From Faramir son of Denethor, Steward of Gondor and Prince of Ithilien to Peregrin Took, heir to the Thain of the Shire and Knight of Gondor. May the stars shine upon your path.
I was most delighted to receive another letter from you, and one that bears such good tidings. Rest assured that the Shire's style of greeting is fully appreciated. In truth, it was refreshing to read your straightforward and warm greeting after reading many elaborate salutations addressed to the Steward of Gondor.
I am well, and so is Éowyn. She is still in Rohan, but it will not be long before we are united. The King and Queen too are in the best of health. The restoration is still ongoing. The first circle has been fully repaired, including the Great Gate. Some of Gimli's folks are still adding their final touch to it, but even the most meticulous of them have declared yesterday that it is almost done. But I should not complain, for their craft surpassed my imagination. Whoever said that all the great crafts were lost with Númenor certainly had not studied the handiwork of the Dwarves. Legolas and his people have also done marvellous work. I had no idea that my stone city could look so lush and green. They even know how to grow grass and flowers in the roofs and walls. Their works were not the only thing that surpassed our imagination, though. The amount of banter among these two peoples … . Aragorn said we should be thankful that they do not yet take their banters into a serious clash.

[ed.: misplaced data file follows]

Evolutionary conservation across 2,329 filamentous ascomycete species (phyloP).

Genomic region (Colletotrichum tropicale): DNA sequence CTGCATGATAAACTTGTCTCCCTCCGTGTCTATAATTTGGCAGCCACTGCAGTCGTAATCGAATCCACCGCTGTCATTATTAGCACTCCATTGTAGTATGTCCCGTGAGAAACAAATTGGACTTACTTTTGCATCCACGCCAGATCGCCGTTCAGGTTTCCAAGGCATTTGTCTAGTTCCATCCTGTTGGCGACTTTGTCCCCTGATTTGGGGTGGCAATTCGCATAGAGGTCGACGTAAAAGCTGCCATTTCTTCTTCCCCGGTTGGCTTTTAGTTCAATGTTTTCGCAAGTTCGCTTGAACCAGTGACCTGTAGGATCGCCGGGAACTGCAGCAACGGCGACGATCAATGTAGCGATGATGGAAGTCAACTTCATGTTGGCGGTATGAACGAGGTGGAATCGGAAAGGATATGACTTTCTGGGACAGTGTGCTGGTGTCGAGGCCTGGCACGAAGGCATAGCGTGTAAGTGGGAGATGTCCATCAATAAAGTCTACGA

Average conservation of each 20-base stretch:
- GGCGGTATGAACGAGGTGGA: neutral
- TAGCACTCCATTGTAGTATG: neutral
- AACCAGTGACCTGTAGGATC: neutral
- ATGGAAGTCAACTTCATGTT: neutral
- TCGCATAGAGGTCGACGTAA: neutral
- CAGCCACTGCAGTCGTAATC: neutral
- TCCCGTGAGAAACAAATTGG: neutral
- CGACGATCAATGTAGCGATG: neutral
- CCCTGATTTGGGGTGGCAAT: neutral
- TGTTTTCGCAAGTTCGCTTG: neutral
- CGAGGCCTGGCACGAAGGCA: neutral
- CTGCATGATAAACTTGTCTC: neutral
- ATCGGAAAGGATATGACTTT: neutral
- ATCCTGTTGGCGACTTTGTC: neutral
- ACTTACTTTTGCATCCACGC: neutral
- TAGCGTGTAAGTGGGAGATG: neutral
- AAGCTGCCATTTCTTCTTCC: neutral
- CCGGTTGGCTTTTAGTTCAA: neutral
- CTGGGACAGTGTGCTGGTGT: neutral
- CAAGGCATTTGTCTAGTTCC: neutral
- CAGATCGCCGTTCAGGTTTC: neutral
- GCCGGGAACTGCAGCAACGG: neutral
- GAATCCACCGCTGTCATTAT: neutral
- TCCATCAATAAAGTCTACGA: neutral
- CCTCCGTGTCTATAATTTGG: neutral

The mallorn must have looked marvellous indeed! You made me wish I could go to the Shire and see it. Would it be too much a trouble to have a painting of it made? There must be some excellent painters among your remarkable people. We the Big People should not cross the boundary of the Shire, as Aragorn decreed, but we can easily arrange to send a courier to Bree and bring the painting to Gondor. I believe Aragorn and Arwen will be glad to receive such painting. And I too will take much pleasure from it.
You said that there is a sense of richness and beauty in the air. The Shire is surely a blessed land, and no people are more deserving of such land than the hobbits. We in Gondor have sensed a beauty in the air, but I think it is different from what you have experienced in your land. We have not had such a perfect summer, with wonderful sunshine and delicious rain in due times and perfect measure. We have had some very hot days and some unpleasant rains. But what was that compared to the departure of the Shadow? To us who had for so long lived in the edge of darkness, the air without the Shadow is most beautiful and glorious.
I thank you for telling me about the wedding of Samwise. He told me about this in his letter, though rather shyly, and he skipped many details you mentioned in your letter. I wished him and his lady long, blissful years. Now, as hobbits seem to care much for details such as seasons and days, I am curious to know the significance of his wedding day. If I am not mistaken – for I am not yet familiar with the Shire Reckoning – May 1 in your reckoning is the crowning day of the King. Did Samwise choose this date for this reason? Or perhaps May 1 is a special day in your land?